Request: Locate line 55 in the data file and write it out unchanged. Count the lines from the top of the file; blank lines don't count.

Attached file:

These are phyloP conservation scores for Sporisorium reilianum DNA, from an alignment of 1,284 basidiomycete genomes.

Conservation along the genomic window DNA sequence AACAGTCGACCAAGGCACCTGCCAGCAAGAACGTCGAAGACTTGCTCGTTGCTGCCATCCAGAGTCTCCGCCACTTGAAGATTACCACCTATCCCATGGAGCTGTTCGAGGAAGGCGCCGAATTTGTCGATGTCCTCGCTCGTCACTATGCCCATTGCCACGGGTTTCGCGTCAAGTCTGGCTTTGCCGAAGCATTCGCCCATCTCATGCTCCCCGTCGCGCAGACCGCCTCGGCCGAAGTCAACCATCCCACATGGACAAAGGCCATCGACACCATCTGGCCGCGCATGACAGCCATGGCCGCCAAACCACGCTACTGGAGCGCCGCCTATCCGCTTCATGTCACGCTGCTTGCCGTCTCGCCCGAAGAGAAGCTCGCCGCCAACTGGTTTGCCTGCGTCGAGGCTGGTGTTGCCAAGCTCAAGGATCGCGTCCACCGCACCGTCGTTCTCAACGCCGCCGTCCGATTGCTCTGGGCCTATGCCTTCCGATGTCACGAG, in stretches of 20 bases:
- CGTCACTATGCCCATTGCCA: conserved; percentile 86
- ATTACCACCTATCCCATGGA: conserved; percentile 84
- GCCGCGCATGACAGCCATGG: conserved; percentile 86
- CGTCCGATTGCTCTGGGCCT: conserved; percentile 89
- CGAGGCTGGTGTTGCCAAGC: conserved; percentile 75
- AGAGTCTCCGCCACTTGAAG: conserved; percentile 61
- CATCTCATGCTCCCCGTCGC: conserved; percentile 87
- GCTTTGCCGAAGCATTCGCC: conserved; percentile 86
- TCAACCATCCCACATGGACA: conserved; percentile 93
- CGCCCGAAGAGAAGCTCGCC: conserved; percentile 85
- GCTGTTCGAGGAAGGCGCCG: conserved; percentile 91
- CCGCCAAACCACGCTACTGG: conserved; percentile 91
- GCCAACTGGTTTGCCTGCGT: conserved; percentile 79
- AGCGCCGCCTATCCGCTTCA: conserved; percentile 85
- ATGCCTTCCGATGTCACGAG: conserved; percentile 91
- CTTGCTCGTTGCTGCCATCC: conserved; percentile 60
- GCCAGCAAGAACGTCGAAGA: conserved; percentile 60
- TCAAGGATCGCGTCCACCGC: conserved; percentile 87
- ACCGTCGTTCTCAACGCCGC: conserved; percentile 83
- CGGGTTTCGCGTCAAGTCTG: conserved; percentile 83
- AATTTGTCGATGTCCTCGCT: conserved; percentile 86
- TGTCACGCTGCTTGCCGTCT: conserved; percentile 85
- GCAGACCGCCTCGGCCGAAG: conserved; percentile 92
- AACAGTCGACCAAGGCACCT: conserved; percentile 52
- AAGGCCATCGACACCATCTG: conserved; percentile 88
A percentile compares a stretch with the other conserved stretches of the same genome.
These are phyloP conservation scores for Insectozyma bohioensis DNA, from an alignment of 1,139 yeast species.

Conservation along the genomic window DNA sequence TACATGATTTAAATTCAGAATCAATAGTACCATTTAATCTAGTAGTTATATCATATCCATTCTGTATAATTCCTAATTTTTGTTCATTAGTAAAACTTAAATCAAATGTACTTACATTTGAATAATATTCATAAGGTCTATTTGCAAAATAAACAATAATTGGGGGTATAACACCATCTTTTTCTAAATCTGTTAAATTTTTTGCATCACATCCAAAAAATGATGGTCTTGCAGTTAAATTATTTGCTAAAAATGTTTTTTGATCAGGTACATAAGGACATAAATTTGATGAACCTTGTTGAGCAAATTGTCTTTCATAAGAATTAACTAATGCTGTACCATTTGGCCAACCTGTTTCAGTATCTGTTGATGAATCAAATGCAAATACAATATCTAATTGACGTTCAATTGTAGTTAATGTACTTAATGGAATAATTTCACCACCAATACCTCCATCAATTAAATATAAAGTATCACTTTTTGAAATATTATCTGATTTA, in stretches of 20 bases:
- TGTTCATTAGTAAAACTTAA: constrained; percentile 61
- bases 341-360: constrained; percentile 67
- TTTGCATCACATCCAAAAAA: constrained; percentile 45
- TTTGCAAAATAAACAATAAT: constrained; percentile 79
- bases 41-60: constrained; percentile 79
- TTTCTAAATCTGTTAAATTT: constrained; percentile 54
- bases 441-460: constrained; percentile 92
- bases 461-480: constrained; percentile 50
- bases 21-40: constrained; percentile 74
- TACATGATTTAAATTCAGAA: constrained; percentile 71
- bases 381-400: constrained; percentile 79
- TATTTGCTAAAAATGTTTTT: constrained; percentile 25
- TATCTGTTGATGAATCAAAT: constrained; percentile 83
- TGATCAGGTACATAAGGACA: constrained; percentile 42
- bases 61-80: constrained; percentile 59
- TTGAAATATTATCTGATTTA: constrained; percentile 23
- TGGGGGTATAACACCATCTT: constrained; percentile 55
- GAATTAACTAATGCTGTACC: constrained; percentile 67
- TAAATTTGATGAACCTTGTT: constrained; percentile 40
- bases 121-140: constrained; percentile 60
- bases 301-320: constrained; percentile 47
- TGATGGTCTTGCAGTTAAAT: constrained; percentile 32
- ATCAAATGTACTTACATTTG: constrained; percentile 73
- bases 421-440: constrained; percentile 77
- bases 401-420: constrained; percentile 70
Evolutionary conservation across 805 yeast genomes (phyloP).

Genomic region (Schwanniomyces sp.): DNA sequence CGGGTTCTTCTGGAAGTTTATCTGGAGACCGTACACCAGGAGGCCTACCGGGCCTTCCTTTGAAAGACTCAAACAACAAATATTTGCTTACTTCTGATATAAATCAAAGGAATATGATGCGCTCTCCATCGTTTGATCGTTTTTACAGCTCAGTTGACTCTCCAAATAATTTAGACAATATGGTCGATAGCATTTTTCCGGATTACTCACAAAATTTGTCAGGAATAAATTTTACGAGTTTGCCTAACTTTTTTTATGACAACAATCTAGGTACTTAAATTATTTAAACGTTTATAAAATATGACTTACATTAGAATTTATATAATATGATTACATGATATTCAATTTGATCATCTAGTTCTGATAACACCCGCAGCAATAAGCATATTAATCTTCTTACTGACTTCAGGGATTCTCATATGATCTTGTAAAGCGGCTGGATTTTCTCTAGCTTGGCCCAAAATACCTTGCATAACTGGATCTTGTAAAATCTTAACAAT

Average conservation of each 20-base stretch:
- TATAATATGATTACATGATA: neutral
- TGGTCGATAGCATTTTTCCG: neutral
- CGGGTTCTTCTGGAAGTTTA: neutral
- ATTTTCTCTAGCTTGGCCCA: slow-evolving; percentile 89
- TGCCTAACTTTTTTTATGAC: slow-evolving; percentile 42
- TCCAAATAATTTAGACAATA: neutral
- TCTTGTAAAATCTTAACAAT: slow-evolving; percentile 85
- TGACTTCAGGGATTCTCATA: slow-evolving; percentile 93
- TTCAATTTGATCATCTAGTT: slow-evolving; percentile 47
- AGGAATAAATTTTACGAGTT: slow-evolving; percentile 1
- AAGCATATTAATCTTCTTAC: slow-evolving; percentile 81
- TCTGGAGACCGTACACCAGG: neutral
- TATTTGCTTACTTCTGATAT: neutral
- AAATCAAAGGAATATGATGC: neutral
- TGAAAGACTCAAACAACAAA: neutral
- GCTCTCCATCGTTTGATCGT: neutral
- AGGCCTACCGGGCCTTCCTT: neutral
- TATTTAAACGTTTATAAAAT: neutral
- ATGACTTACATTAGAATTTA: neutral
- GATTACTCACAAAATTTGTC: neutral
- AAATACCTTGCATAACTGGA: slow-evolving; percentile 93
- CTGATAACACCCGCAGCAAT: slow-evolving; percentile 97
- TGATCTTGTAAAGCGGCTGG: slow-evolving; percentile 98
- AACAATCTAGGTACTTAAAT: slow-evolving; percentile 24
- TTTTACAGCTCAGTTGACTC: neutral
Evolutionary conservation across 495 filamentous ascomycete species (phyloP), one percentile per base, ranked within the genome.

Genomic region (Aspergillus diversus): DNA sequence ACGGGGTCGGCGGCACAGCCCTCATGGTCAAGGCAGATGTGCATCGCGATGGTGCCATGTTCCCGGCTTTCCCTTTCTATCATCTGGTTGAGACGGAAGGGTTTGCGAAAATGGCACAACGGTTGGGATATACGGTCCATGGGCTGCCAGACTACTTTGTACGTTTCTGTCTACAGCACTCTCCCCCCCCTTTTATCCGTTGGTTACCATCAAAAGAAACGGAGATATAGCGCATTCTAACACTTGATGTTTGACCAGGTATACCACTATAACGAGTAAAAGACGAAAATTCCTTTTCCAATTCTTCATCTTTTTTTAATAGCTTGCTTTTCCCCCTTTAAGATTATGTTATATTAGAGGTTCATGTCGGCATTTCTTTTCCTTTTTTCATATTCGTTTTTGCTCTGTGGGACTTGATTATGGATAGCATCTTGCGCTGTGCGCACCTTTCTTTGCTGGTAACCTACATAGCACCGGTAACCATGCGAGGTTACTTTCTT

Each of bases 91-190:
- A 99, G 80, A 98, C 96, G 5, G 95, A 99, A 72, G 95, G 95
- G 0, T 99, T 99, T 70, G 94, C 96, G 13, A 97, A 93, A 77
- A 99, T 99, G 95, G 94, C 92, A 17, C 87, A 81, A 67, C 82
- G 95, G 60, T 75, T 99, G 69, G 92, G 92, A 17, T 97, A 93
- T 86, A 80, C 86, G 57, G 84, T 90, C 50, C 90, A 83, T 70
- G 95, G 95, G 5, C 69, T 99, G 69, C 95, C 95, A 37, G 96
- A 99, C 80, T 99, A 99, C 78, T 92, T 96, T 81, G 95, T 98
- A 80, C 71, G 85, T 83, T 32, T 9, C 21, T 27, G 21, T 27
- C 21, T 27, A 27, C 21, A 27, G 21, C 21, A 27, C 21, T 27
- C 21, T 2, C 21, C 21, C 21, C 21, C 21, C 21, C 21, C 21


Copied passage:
- bases 401-420: constrained; percentile 70